Yes, obviously. But is it going to fail in the near future? Maybe you think that's in the lap of the gods, and to some extent, it is. But there's a way of predicting future fails. It's called SMART, Self-Monitoring, Analysis and Reporting Technology .
I keep tabs on all my systems, by occasionally running "smartctl" on each of my drives.
That's a linux program, but I'm sure there's equivalents for Windows and Macs. That reports a whole bunch of things, but the one I look at is the "reallocated sectors count" (RSC).
When a sector goes bad, the drive cleverly marks that sector as "don't use it" and uses a sector that's in its special reserve area instead. Every drive I get these days, is SMART-enabled, and lets me read the RSC. And I keep a historic record of this.
Obviously, zero RSC is ideal, and if a new drive doesn't have zero, I'd return it under warranty. Maybe I'd accept one or two, but it's always been zero.
The drive will then go for years with zero RSC, but one day, you'll see one, or a few. This stays at that level for a while, then slowly inches up.
Eventually, it reaches a few hundred, and that's not good. You should start saving up for a replacement.
With a 1000 gb drive, at least, with the Maxtors that I use), 2047 is the maximum (Seagates have a larger RSC maximum). When the RSC gets to over 1000, that's a signal to me to replace the drive. It's still working, so it's easy to copy the data onto the replacement (I use rsync, but there's probably Windows and Mac equivalents), and dispose of the old drive. I wipe the hard drive by writing zeros over the whole drive, then I put them into caches; I always carry a drive in my bike saddlebag for when I encounter a sufficiently large, and dry cache to put it in. These days, that's not common, maybe one cache in 500 or more?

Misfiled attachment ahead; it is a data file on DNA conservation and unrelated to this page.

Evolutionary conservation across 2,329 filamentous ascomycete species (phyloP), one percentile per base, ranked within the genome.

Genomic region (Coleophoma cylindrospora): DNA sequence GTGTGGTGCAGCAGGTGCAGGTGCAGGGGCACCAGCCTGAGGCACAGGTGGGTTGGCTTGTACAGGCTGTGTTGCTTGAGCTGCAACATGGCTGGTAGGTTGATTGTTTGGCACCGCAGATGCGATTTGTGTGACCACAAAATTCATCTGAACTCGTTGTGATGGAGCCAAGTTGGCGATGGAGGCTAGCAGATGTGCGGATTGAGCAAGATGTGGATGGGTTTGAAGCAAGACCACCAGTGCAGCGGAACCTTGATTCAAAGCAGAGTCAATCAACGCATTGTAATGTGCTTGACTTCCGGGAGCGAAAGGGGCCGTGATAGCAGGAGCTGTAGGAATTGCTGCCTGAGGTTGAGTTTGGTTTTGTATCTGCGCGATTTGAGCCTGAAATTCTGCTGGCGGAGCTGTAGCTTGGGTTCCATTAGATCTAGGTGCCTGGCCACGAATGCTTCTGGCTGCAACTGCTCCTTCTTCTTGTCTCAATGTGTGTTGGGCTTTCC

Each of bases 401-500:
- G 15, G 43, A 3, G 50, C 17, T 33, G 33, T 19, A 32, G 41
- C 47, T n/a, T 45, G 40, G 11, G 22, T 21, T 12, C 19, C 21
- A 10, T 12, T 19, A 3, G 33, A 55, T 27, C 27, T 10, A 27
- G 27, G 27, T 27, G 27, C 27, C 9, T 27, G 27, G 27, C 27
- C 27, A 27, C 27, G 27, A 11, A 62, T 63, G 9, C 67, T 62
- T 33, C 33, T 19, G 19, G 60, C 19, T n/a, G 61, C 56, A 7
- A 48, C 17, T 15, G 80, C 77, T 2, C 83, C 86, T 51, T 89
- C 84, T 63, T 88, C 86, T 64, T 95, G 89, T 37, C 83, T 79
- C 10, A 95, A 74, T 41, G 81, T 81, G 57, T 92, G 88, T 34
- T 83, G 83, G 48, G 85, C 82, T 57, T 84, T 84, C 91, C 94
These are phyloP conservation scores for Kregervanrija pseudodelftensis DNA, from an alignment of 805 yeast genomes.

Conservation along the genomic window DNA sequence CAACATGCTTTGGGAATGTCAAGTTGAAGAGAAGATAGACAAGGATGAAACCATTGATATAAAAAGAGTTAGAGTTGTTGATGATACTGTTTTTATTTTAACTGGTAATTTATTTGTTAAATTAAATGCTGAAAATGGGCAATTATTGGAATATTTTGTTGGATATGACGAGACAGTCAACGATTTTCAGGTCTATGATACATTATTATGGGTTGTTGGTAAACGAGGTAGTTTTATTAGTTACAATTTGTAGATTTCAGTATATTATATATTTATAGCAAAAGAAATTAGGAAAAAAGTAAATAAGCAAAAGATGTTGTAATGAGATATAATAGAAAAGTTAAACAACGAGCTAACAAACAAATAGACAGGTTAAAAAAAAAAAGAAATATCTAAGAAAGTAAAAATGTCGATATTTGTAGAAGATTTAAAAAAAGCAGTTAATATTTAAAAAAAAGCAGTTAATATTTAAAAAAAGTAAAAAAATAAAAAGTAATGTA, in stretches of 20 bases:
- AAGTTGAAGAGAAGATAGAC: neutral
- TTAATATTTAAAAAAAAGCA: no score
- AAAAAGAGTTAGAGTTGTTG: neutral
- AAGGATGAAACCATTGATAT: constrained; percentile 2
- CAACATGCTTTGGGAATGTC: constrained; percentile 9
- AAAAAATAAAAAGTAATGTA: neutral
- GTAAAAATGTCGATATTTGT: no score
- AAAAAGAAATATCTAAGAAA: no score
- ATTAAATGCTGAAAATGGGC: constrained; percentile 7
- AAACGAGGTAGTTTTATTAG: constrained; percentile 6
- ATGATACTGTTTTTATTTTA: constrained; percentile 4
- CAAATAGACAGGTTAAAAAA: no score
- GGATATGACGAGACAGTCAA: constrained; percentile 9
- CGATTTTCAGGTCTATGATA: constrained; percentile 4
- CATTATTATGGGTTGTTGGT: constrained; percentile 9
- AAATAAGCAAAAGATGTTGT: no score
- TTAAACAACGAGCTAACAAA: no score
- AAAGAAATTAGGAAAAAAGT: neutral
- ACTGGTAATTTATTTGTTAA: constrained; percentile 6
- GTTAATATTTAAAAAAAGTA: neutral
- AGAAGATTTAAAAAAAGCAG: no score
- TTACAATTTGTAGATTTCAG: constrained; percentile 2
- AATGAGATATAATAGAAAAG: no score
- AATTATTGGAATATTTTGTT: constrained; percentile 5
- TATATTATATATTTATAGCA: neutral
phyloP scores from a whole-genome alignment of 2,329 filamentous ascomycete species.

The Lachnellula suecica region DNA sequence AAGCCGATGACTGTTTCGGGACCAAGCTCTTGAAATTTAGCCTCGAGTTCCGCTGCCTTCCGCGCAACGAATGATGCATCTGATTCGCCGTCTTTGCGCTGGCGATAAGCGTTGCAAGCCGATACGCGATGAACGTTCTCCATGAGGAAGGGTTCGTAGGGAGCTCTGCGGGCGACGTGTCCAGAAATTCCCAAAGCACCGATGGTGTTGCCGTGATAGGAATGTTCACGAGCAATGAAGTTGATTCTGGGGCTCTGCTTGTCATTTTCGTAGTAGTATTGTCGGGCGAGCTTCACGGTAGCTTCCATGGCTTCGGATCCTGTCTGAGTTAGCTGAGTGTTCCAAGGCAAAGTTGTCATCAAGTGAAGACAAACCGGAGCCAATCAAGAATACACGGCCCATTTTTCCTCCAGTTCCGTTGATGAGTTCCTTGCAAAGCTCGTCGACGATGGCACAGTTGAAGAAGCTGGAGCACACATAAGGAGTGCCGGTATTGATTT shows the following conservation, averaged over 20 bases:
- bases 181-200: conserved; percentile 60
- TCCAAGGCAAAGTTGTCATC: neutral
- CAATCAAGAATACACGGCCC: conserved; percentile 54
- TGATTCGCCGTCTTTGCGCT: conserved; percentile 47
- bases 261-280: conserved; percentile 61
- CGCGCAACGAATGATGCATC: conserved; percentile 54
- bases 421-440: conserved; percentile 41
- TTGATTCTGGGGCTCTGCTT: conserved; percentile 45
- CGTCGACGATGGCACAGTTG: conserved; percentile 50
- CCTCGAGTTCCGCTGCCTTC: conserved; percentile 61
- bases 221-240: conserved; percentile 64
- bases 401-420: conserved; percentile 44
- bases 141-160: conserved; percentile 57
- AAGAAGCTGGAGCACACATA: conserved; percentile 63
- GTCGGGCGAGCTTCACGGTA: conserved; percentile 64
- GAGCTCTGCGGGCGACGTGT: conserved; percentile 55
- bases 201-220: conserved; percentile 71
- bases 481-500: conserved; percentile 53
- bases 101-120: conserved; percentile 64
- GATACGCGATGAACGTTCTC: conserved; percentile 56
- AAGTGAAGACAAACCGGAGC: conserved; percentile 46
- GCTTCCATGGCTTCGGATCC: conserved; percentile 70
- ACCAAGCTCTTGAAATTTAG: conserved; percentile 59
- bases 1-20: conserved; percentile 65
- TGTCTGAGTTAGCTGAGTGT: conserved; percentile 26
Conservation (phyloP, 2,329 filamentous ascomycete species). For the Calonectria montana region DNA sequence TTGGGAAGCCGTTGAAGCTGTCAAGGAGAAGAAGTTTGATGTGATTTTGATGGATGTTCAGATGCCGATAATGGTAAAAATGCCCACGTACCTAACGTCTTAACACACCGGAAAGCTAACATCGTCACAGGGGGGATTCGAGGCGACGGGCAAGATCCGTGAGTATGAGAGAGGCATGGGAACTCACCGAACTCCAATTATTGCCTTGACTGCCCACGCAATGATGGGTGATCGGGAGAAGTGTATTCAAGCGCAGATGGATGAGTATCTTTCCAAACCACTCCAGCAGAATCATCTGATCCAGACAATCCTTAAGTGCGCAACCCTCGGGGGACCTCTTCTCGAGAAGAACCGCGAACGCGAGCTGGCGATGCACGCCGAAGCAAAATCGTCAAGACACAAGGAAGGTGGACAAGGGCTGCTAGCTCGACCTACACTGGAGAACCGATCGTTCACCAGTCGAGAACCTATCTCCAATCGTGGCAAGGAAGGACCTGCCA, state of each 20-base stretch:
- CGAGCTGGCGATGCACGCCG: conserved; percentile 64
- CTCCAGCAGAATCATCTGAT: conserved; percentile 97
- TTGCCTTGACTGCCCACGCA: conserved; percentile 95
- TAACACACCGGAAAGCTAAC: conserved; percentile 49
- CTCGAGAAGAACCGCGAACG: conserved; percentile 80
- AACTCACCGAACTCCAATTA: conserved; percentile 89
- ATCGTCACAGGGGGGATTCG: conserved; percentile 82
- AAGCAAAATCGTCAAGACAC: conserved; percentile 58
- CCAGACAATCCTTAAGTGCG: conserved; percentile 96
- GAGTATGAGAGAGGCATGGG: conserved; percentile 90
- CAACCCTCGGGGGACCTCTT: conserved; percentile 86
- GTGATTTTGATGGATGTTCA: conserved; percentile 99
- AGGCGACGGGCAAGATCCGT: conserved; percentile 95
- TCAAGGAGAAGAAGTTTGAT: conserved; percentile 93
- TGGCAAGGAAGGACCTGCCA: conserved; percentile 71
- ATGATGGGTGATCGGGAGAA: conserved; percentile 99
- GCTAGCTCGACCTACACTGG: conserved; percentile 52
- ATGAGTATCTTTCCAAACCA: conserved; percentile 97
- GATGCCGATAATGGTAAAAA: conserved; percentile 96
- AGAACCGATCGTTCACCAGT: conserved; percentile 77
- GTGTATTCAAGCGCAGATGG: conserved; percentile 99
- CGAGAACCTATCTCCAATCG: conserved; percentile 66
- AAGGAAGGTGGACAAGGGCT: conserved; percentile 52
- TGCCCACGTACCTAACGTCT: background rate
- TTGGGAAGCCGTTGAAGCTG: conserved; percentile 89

Other drives have other limits. I had a 3000 gb Seagate drive that had and RSC of 31368 - as soon as I saw that, I replaced it! Another 3000gb drive had 40736. A Seagate 1000gb had 4012 - it went from 45 to 4012 in ten days. That's another signal; if the RSC is changing rapidly, be warned.
A Seagate 750gb drive had 4010 RSC, a Seagate 2000gb had 19456. I've never found a source that would tell me the maximum number for each type of drive.
So what happens if you go on using the drive? It will run slightly more slowly, because the drive will have to do extra seeks to read those reallocated sectors. But eventually, there will come a time when the drive can't read a sector, despite many retries. And then it won't be able to read a few sectors, and then it won't be able to read many sectors, and then you have a nearly failed drive, with some unreadable files. and that will, of course, get worse and worse.
Of course, drives also fail suddenly. I had that recently; I was replacing a drive that had more RSC than I was happy with, and when I started the computer up again, the system drive failed. Totally. Not a big deal, it just means that I put linux on a new drive, because for all my big computers, the system drive is separate from the data drives. So you should think that monitoring your RSC is a substitute for good backups!
So that's my policy. When a drive's RSC is above 1000, then it's time to replace the drive.